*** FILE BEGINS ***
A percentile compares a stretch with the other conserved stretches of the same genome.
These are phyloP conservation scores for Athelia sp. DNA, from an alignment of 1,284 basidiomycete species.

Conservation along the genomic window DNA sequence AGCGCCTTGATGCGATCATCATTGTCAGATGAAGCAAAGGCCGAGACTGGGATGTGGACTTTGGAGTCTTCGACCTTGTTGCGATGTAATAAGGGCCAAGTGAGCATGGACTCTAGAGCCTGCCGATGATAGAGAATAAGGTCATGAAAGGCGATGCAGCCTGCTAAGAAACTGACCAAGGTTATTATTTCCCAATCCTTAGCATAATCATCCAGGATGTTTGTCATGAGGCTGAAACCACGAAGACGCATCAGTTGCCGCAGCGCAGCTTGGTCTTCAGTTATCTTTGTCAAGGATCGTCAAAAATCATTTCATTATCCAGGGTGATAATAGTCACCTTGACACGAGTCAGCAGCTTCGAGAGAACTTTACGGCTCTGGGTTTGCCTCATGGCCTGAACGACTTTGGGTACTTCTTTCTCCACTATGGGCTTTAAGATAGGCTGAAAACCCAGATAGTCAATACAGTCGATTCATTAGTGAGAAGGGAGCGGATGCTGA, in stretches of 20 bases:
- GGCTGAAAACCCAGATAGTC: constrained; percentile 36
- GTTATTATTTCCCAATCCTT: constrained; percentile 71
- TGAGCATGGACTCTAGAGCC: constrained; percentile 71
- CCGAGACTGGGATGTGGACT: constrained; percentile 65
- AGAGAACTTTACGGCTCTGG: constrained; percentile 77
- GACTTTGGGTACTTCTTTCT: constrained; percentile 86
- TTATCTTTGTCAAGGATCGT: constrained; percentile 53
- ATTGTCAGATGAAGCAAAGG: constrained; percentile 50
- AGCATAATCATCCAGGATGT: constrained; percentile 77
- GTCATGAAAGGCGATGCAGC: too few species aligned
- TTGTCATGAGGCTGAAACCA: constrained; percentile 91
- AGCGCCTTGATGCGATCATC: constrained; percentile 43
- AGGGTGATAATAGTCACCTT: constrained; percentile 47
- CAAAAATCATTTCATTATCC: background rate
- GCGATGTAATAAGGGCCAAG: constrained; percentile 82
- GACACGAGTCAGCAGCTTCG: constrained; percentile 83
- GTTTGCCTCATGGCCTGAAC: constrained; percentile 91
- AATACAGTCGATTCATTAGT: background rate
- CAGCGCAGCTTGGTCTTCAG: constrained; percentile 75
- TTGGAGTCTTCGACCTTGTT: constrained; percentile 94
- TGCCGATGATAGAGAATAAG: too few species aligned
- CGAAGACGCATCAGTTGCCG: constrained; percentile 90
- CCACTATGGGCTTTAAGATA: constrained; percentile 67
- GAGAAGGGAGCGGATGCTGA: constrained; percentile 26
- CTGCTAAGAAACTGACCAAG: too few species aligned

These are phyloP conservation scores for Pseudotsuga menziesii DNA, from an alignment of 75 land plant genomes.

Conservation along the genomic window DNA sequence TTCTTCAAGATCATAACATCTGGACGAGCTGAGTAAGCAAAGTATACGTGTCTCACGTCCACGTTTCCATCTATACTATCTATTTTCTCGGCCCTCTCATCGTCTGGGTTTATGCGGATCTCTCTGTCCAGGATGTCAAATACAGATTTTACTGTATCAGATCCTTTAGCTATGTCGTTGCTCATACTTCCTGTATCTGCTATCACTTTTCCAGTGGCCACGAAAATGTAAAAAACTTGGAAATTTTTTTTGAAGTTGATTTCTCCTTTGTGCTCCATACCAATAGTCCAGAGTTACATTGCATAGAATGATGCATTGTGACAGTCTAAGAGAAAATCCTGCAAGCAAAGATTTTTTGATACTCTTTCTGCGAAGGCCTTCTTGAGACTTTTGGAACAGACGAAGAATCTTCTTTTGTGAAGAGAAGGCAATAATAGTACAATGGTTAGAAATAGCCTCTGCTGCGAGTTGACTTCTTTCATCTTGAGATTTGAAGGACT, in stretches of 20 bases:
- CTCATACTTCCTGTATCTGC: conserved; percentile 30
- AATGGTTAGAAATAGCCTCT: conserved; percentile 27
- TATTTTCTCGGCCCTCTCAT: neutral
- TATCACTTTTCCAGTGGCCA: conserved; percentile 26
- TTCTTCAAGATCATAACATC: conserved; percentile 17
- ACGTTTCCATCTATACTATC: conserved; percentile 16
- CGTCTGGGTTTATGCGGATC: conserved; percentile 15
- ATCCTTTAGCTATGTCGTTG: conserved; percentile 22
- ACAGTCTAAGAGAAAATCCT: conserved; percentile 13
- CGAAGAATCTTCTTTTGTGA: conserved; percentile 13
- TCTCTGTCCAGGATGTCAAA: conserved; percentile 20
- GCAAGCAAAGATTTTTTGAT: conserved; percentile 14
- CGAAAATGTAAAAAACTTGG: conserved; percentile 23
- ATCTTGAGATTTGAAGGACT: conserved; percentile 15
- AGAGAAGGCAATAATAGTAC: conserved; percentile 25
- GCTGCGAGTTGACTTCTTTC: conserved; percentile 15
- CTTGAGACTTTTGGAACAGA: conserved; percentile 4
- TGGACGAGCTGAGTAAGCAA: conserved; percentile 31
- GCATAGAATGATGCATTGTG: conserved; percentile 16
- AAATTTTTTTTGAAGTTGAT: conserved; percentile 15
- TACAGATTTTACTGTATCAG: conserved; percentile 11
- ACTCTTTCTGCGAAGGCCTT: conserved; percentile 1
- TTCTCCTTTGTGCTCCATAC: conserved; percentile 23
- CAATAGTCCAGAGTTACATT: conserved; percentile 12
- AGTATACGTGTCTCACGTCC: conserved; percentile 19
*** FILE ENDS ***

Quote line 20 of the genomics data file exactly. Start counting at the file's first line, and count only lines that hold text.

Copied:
- GTTTGCCTCATGGCCTGAAC: constrained; percentile 91